“I don’t even think it’s easy for someone like me to shut it off, who doesn’t have a clinical addiction to the internet. It ain’t easy. Shit is hard, bro. Deleting Twitter was the best,” she added.

Hailey Bieber (née Baldwin) also took to social media (ironic, we know) recently to speak about how painful it is to be “torn apart on the internet.”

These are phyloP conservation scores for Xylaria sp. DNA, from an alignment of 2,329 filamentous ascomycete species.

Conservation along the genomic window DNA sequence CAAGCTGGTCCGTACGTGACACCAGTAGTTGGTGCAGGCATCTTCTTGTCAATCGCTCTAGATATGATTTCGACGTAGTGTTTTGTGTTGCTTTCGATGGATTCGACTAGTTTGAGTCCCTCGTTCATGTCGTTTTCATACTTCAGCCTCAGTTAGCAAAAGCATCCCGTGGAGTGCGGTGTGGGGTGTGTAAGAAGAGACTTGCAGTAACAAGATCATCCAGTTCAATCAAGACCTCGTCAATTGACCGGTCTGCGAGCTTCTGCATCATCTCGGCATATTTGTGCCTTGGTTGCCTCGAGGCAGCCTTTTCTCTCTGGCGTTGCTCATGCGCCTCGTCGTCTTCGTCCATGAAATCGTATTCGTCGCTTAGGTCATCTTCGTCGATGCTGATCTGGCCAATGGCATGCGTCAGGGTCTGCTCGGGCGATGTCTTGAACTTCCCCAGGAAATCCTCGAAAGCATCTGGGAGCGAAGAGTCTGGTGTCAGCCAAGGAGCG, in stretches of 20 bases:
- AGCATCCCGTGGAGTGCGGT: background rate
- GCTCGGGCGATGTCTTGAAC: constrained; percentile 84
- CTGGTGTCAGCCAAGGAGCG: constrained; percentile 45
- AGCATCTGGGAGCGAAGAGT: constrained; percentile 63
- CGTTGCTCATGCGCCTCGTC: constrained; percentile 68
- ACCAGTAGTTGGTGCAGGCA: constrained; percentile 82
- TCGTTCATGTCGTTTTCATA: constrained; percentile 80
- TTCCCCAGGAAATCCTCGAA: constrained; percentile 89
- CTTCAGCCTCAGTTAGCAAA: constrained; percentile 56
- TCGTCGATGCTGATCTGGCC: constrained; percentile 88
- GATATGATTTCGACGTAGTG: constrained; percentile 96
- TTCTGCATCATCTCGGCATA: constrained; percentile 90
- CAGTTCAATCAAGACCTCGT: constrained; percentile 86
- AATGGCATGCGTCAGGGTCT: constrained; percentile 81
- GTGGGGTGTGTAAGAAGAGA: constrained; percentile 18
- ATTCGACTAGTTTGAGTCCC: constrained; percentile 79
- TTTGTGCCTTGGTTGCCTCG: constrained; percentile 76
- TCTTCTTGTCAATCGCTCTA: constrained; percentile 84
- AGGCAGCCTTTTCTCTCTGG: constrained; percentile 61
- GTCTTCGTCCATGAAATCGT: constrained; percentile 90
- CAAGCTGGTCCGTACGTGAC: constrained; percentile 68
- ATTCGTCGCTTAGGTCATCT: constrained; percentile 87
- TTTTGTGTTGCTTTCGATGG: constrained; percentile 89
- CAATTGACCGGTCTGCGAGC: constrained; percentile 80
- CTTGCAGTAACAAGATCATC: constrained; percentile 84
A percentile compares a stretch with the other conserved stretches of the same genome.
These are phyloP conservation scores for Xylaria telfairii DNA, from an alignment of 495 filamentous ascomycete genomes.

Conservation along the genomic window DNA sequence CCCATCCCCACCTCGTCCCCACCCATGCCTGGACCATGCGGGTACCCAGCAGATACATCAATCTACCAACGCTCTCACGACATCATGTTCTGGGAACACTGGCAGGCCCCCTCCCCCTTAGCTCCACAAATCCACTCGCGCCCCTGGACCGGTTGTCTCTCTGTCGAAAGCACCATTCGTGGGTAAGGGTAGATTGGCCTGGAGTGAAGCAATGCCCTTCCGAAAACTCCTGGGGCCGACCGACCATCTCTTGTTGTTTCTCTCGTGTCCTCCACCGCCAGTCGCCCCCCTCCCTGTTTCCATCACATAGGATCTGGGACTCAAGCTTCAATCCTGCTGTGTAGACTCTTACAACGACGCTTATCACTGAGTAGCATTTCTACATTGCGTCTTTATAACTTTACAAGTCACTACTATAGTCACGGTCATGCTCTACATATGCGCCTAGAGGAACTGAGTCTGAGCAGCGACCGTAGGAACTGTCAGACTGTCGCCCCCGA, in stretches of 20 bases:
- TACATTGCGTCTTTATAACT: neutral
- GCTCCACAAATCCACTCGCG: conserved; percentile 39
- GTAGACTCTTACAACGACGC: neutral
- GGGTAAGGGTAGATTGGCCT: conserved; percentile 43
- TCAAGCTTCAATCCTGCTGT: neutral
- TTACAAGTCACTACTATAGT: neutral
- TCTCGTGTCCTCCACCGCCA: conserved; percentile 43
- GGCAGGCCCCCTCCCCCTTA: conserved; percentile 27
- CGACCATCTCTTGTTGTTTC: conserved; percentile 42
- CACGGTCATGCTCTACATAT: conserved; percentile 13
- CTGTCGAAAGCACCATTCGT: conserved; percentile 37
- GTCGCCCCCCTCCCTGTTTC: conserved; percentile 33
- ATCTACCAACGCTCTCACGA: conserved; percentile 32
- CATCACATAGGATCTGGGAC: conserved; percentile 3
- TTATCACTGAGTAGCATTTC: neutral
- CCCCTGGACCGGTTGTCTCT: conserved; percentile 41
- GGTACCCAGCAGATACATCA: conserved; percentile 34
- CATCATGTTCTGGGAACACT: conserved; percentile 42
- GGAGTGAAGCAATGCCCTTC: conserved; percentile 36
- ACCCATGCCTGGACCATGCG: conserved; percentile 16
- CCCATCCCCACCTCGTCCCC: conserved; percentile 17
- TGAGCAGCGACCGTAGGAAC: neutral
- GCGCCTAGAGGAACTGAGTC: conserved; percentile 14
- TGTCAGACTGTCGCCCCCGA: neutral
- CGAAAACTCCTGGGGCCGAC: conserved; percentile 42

“Instagram, Twitter etc. is SUCH a breeding ground for cruelty towards each other, and because people don’t take the time to connect with each other on an honest level before they resort to hatred, it starts to damage what could be really beautiful human interact and connection,” said the 23-year-old model on Instagram. “I could sit here all day and say the hate doesn’t bug me, that the words that are said don’t affect me. But NEWS FLASH: it hurts to be torn apart on the internet!!! It hurts to be compared to other human beings every single day, it hurts for people to jump to conclusions and make assumptions. It hurts to be called names, and to feel like you don’t measure up to a certain standard… the list goes on and on.”